BGE said it asked state regulators for permission to charge residential gas customers 32 cents a month and business customers $1.87 a month, starting in February.
The utility intends to ask for higher monthly surcharges in each of the following four years — effectively topping out at $2 for residents and $11.55 for businesses, though some of that amount ultimately could be pushed into base rates. Those amounts are the maximum that utilities can request.
BGE's is the first such request in Maryland since a new law took effect in June allowing for gas surcharges. Critics worry that allowing surcharges will make it easier for utilities to prevail in such cases.
BGE officials said they need a surcharge to pay for part of about $400 million they plan to spend in the next five years to replace old and leaky pipes — including cast-iron ones installed as far back as the early 1900s.
"We feel very confident that we operate a safe and reliable gas system today but that we need to increase the level of investment," said Rob Biagiotti, BGE's vice president of gas distribution.
BGE officials argue that they can more easily and cost-effectively accelerate infrastructure work if they get some money flowing in from the start, rather than waiting for state regulators to allow reimbursement afterward.
But opponents of surcharges contend the fees increase the chances that consumers will overpay. Utilities aren't subject to the same level of profit and expense scrutiny in a surcharge case as in a rate case, when all financials are on the table.
"I understand why it's cost-effective for the utility because they basically get a separate income stream," said Hank Greenberg, director of AARP Maryland, which advocates for the interests of older residents. "It is not cost effective for the consumer."
He and other advocates, including the state Office of People's Counsel, worry that surcharges — sometimes called trackers — are poised to multiply.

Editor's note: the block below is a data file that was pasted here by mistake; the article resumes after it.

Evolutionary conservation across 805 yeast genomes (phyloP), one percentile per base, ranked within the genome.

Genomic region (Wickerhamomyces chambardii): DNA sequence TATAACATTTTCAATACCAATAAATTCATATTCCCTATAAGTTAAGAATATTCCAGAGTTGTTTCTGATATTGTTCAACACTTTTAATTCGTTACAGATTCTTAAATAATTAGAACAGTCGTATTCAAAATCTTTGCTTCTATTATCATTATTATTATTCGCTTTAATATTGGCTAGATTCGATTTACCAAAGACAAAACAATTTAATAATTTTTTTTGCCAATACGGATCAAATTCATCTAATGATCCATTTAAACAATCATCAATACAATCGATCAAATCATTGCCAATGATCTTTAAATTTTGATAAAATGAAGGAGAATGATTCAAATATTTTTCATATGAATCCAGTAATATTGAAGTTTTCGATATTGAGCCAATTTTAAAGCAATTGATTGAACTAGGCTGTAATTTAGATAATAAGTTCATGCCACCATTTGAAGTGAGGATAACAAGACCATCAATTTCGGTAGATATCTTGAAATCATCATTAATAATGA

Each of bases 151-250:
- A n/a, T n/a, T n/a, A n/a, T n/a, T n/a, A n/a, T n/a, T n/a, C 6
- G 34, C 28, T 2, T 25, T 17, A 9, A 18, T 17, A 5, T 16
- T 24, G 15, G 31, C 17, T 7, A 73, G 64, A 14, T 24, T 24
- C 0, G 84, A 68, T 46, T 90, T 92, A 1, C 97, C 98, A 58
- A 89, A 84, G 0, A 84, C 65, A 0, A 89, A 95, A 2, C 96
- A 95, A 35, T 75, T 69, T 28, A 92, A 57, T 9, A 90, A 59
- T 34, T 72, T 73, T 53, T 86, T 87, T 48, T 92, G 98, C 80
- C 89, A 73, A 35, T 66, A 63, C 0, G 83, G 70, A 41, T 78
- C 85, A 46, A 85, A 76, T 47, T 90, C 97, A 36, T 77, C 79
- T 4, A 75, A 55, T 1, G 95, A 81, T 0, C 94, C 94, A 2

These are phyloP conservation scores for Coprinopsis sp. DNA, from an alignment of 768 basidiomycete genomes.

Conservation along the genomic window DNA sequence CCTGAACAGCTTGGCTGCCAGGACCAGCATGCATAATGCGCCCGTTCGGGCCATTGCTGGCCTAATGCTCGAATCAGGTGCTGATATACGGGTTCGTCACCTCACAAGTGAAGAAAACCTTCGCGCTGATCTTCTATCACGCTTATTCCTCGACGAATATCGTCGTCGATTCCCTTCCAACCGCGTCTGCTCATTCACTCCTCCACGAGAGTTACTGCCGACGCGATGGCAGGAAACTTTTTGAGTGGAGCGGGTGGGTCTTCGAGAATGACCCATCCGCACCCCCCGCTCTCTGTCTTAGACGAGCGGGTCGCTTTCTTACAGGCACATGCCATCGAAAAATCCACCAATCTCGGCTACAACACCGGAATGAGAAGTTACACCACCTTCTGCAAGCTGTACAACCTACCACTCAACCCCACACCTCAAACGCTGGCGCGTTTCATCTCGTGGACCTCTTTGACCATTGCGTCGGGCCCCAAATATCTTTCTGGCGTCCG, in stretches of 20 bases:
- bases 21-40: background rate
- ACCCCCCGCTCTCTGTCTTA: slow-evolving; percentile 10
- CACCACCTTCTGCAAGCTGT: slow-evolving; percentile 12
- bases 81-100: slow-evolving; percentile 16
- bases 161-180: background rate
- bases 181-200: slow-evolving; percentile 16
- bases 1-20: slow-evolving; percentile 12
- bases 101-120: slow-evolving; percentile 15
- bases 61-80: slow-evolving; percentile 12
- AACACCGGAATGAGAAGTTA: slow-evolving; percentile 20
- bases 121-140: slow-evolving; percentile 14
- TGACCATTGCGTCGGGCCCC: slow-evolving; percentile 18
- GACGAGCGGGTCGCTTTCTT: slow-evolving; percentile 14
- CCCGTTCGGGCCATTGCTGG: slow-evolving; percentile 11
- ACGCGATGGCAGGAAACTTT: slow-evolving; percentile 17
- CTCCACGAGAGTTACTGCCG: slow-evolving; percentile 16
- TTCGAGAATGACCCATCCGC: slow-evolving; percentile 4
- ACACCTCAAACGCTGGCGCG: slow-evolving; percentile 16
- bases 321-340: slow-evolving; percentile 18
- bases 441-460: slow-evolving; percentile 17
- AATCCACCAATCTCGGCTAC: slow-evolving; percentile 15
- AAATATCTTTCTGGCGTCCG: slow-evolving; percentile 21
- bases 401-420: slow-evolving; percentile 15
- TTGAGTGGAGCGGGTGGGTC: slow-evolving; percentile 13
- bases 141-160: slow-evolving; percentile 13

State legislators sent a supportive signal about gas surcharges when they approved the utility-backed legislation this year, aimed at accelerating pipeline replacement. Gov. Martin O'Malley's grid reliability task force, convened last year after high-outage storms, recommended surcharges to pay for a faster pace of electrical upgrades.
And last month, Maryland's Public Service Commission approved the first-ever infrastructure surcharge, a portion of what Pepco requested for electrical grid work in Montgomery and Prince George's counties. The majority of commissioners said a "properly defined" surcharge can be appropriate to improve customer reliability, but one commissioner warned of the precedent.
"Today we are letting the tracker genie out of the bottle, and I fear it will continue granting the wishes of Maryland utilities for many years and we may never get it back in the bottle," said Commissioner Harold D. Williams, a former BGE official, in his dissenting opinion.
The fight is playing out against a backdrop of aging infrastructure. Maryland is behind only four states and the District of Columbia for the percentage of gas main miles made of cast and wrought iron. Utilities used those materials in the 19th century and the first few decades of the 20th, switching later to steel and plastic.
BGE said it was cost-effective for years to repair the older pipes when needed, but that's no longer true. Twenty percent of the utility's gas infrastructure accounts for more than 70 percent of leak repairs, Biagiotti said.